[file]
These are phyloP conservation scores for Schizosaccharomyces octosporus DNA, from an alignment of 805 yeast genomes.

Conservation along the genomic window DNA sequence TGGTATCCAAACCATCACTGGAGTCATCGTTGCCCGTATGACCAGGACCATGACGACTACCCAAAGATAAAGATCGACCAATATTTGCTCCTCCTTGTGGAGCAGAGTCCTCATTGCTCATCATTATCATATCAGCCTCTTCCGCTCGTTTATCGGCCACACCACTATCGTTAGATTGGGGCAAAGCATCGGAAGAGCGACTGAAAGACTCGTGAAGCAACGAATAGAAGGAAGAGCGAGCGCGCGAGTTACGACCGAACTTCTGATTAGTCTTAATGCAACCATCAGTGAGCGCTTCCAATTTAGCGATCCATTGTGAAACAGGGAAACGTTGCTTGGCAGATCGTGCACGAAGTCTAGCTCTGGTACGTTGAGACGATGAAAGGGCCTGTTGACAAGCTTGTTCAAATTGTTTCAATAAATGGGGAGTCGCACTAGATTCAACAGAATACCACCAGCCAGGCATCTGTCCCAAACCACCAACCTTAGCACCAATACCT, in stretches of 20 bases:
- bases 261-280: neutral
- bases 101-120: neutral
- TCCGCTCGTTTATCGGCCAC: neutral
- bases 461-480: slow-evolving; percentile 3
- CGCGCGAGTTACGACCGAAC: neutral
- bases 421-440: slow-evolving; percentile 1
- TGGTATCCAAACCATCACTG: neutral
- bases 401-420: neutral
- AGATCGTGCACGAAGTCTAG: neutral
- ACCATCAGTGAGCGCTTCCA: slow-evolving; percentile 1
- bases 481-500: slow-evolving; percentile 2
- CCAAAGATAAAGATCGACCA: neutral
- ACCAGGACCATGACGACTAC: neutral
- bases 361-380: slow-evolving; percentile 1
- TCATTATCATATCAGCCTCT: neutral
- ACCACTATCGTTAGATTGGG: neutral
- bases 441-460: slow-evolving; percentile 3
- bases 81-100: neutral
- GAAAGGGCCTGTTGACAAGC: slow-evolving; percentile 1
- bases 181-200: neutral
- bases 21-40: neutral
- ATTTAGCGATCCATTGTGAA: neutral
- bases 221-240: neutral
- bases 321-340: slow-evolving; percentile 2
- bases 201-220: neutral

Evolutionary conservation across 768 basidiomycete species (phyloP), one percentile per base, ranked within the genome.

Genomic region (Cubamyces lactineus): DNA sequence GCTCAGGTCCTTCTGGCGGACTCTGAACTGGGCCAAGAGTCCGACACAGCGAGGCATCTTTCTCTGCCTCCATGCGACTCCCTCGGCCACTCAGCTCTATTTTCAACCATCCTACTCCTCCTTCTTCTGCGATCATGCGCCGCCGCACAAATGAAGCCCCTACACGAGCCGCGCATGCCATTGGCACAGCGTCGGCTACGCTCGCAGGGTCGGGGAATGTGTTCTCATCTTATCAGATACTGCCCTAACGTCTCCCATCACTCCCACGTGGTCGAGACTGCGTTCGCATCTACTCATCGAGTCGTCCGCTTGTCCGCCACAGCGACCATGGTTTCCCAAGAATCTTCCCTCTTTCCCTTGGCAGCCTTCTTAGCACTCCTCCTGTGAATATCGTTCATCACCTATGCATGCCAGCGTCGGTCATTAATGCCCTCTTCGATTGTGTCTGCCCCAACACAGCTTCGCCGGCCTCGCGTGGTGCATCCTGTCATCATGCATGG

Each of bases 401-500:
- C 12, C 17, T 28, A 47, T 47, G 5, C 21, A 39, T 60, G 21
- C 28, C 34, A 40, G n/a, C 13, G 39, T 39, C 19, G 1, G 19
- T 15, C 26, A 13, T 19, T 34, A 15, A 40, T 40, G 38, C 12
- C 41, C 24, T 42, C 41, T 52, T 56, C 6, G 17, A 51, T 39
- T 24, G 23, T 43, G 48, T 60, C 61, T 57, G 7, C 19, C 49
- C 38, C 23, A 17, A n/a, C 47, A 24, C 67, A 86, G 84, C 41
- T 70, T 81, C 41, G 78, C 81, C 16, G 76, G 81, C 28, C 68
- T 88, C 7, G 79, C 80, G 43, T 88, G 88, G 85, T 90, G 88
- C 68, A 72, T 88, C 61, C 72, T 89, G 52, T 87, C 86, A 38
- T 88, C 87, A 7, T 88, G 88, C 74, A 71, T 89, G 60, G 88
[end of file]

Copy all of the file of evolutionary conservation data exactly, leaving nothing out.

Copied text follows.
These are phyloP conservation scores for Schizosaccharomyces octosporus DNA, from an alignment of 805 yeast genomes.

Conservation along the genomic window DNA sequence TGGTATCCAAACCATCACTGGAGTCATCGTTGCCCGTATGACCAGGACCATGACGACTACCCAAAGATAAAGATCGACCAATATTTGCTCCTCCTTGTGGAGCAGAGTCCTCATTGCTCATCATTATCATATCAGCCTCTTCCGCTCGTTTATCGGCCACACCACTATCGTTAGATTGGGGCAAAGCATCGGAAGAGCGACTGAAAGACTCGTGAAGCAACGAATAGAAGGAAGAGCGAGCGCGCGAGTTACGACCGAACTTCTGATTAGTCTTAATGCAACCATCAGTGAGCGCTTCCAATTTAGCGATCCATTGTGAAACAGGGAAACGTTGCTTGGCAGATCGTGCACGAAGTCTAGCTCTGGTACGTTGAGACGATGAAAGGGCCTGTTGACAAGCTTGTTCAAATTGTTTCAATAAATGGGGAGTCGCACTAGATTCAACAGAATACCACCAGCCAGGCATCTGTCCCAAACCACCAACCTTAGCACCAATACCT, in stretches of 20 bases:
- bases 261-280: neutral
- bases 101-120: neutral
- TCCGCTCGTTTATCGGCCAC: neutral
- bases 461-480: slow-evolving; percentile 3
- CGCGCGAGTTACGACCGAAC: neutral
- bases 421-440: slow-evolving; percentile 1
- TGGTATCCAAACCATCACTG: neutral
- bases 401-420: neutral
- AGATCGTGCACGAAGTCTAG: neutral
- ACCATCAGTGAGCGCTTCCA: slow-evolving; percentile 1
- bases 481-500: slow-evolving; percentile 2
- CCAAAGATAAAGATCGACCA: neutral
- ACCAGGACCATGACGACTAC: neutral
- bases 361-380: slow-evolving; percentile 1
- TCATTATCATATCAGCCTCT: neutral
- ACCACTATCGTTAGATTGGG: neutral
- bases 441-460: slow-evolving; percentile 3
- bases 81-100: neutral
- GAAAGGGCCTGTTGACAAGC: slow-evolving; percentile 1
- bases 181-200: neutral
- bases 21-40: neutral
- ATTTAGCGATCCATTGTGAA: neutral
- bases 221-240: neutral
- bases 321-340: slow-evolving; percentile 2
- bases 201-220: neutral

Evolutionary conservation across 768 basidiomycete species (phyloP), one percentile per base, ranked within the genome.

Genomic region (Cubamyces lactineus): DNA sequence GCTCAGGTCCTTCTGGCGGACTCTGAACTGGGCCAAGAGTCCGACACAGCGAGGCATCTTTCTCTGCCTCCATGCGACTCCCTCGGCCACTCAGCTCTATTTTCAACCATCCTACTCCTCCTTCTTCTGCGATCATGCGCCGCCGCACAAATGAAGCCCCTACACGAGCCGCGCATGCCATTGGCACAGCGTCGGCTACGCTCGCAGGGTCGGGGAATGTGTTCTCATCTTATCAGATACTGCCCTAACGTCTCCCATCACTCCCACGTGGTCGAGACTGCGTTCGCATCTACTCATCGAGTCGTCCGCTTGTCCGCCACAGCGACCATGGTTTCCCAAGAATCTTCCCTCTTTCCCTTGGCAGCCTTCTTAGCACTCCTCCTGTGAATATCGTTCATCACCTATGCATGCCAGCGTCGGTCATTAATGCCCTCTTCGATTGTGTCTGCCCCAACACAGCTTCGCCGGCCTCGCGTGGTGCATCCTGTCATCATGCATGG

Each of bases 401-500:
- C 12, C 17, T 28, A 47, T 47, G 5, C 21, A 39, T 60, G 21
- C 28, C 34, A 40, G n/a, C 13, G 39, T 39, C 19, G 1, G 19
- T 15, C 26, A 13, T 19, T 34, A 15, A 40, T 40, G 38, C 12
- C 41, C 24, T 42, C 41, T 52, T 56, C 6, G 17, A 51, T 39
- T 24, G 23, T 43, G 48, T 60, C 61, T 57, G 7, C 19, C 49
- C 38, C 23, A 17, A n/a, C 47, A 24, C 67, A 86, G 84, C 41
- T 70, T 81, C 41, G 78, C 81, C 16, G 76, G 81, C 28, C 68
- T 88, C 7, G 79, C 80, G 43, T 88, G 88, G 85, T 90, G 88
- C 68, A 72, T 88, C 61, C 72, T 89, G 52, T 87, C 86, A 38
- T 88, C 87, A 7, T 88, G 88, C 74, A 71, T 89, G 60, G 88